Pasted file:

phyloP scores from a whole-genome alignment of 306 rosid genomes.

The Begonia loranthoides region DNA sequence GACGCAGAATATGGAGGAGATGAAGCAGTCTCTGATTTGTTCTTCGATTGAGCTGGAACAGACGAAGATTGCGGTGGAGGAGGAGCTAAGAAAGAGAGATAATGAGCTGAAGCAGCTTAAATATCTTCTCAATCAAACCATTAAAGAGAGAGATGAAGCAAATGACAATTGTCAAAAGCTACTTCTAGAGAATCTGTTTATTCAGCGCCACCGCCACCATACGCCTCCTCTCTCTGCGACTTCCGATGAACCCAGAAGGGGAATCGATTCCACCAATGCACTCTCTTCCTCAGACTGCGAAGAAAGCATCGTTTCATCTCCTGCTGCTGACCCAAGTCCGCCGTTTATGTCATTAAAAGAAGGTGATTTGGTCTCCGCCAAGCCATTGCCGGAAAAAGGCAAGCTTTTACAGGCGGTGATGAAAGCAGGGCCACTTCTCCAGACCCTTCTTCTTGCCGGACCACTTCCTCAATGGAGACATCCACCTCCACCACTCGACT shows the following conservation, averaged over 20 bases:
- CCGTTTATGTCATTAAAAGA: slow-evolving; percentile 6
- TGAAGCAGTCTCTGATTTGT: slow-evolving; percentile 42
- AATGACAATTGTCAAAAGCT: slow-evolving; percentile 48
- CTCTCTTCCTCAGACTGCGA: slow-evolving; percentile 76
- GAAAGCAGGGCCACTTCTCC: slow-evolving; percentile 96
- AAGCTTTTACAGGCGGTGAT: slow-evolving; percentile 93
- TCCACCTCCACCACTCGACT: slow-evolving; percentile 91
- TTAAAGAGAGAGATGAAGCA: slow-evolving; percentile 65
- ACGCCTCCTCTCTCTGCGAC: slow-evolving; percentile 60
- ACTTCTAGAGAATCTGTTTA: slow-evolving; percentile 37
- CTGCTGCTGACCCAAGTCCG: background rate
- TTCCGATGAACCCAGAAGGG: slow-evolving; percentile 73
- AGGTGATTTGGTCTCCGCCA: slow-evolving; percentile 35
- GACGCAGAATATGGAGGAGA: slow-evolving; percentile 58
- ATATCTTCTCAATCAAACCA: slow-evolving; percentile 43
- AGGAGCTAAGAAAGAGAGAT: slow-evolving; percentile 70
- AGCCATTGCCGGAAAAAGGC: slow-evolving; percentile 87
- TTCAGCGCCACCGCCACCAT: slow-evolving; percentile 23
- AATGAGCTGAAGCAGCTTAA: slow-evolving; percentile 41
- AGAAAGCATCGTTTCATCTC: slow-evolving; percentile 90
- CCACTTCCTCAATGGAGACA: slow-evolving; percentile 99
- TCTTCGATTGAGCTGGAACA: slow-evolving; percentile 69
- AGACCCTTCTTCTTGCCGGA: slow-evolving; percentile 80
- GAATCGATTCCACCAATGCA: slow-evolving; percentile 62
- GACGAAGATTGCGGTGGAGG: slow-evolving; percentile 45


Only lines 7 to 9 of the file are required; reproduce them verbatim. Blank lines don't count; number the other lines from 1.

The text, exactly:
- GAAAGCAGGGCCACTTCTCC: slow-evolving; percentile 96
- AAGCTTTTACAGGCGGTGAT: slow-evolving; percentile 93
- TCCACCTCCACCACTCGACT: slow-evolving; percentile 91